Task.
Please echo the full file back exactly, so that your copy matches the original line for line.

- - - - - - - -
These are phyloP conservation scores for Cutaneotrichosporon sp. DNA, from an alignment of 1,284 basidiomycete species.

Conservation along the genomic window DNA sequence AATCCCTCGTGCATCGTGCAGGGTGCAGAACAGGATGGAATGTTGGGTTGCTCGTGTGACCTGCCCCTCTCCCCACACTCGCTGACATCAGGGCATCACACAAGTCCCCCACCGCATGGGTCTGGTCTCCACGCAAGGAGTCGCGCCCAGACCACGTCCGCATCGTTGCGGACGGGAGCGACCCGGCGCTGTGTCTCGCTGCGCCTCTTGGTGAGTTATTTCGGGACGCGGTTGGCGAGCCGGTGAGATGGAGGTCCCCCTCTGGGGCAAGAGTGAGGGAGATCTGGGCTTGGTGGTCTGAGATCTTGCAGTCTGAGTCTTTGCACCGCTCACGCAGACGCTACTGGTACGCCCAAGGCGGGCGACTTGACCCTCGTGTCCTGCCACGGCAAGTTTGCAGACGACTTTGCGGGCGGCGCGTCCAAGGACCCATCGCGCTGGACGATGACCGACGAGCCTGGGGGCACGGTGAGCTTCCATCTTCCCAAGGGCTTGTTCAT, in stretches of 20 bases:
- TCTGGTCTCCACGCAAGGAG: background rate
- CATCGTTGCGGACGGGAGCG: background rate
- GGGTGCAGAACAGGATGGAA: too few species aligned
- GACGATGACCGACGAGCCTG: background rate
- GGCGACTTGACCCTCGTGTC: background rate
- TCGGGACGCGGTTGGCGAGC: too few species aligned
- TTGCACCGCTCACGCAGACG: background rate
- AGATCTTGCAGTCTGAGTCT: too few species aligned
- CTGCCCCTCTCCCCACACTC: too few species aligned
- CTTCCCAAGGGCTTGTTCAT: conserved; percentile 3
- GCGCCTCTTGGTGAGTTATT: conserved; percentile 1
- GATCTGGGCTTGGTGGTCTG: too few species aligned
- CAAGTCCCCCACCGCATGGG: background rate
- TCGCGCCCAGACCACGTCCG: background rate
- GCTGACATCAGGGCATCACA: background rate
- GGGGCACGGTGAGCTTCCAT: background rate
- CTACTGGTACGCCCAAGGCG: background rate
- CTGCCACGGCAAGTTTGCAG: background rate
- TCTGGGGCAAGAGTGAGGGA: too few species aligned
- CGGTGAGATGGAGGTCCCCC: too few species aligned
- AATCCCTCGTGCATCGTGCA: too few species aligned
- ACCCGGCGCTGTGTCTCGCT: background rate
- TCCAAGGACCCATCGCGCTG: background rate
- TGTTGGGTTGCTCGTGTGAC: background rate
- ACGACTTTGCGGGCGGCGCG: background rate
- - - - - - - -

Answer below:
These are phyloP conservation scores for Cutaneotrichosporon sp. DNA, from an alignment of 1,284 basidiomycete species.

Conservation along the genomic window DNA sequence AATCCCTCGTGCATCGTGCAGGGTGCAGAACAGGATGGAATGTTGGGTTGCTCGTGTGACCTGCCCCTCTCCCCACACTCGCTGACATCAGGGCATCACACAAGTCCCCCACCGCATGGGTCTGGTCTCCACGCAAGGAGTCGCGCCCAGACCACGTCCGCATCGTTGCGGACGGGAGCGACCCGGCGCTGTGTCTCGCTGCGCCTCTTGGTGAGTTATTTCGGGACGCGGTTGGCGAGCCGGTGAGATGGAGGTCCCCCTCTGGGGCAAGAGTGAGGGAGATCTGGGCTTGGTGGTCTGAGATCTTGCAGTCTGAGTCTTTGCACCGCTCACGCAGACGCTACTGGTACGCCCAAGGCGGGCGACTTGACCCTCGTGTCCTGCCACGGCAAGTTTGCAGACGACTTTGCGGGCGGCGCGTCCAAGGACCCATCGCGCTGGACGATGACCGACGAGCCTGGGGGCACGGTGAGCTTCCATCTTCCCAAGGGCTTGTTCAT, in stretches of 20 bases:
- TCTGGTCTCCACGCAAGGAG: background rate
- CATCGTTGCGGACGGGAGCG: background rate
- GGGTGCAGAACAGGATGGAA: too few species aligned
- GACGATGACCGACGAGCCTG: background rate
- GGCGACTTGACCCTCGTGTC: background rate
- TCGGGACGCGGTTGGCGAGC: too few species aligned
- TTGCACCGCTCACGCAGACG: background rate
- AGATCTTGCAGTCTGAGTCT: too few species aligned
- CTGCCCCTCTCCCCACACTC: too few species aligned
- CTTCCCAAGGGCTTGTTCAT: conserved; percentile 3
- GCGCCTCTTGGTGAGTTATT: conserved; percentile 1
- GATCTGGGCTTGGTGGTCTG: too few species aligned
- CAAGTCCCCCACCGCATGGG: background rate
- TCGCGCCCAGACCACGTCCG: background rate
- GCTGACATCAGGGCATCACA: background rate
- GGGGCACGGTGAGCTTCCAT: background rate
- CTACTGGTACGCCCAAGGCG: background rate
- CTGCCACGGCAAGTTTGCAG: background rate
- TCTGGGGCAAGAGTGAGGGA: too few species aligned
- CGGTGAGATGGAGGTCCCCC: too few species aligned
- AATCCCTCGTGCATCGTGCA: too few species aligned
- ACCCGGCGCTGTGTCTCGCT: background rate
- TCCAAGGACCCATCGCGCTG: background rate
- TGTTGGGTTGCTCGTGTGAC: background rate
- ACGACTTTGCGGGCGGCGCG: background rate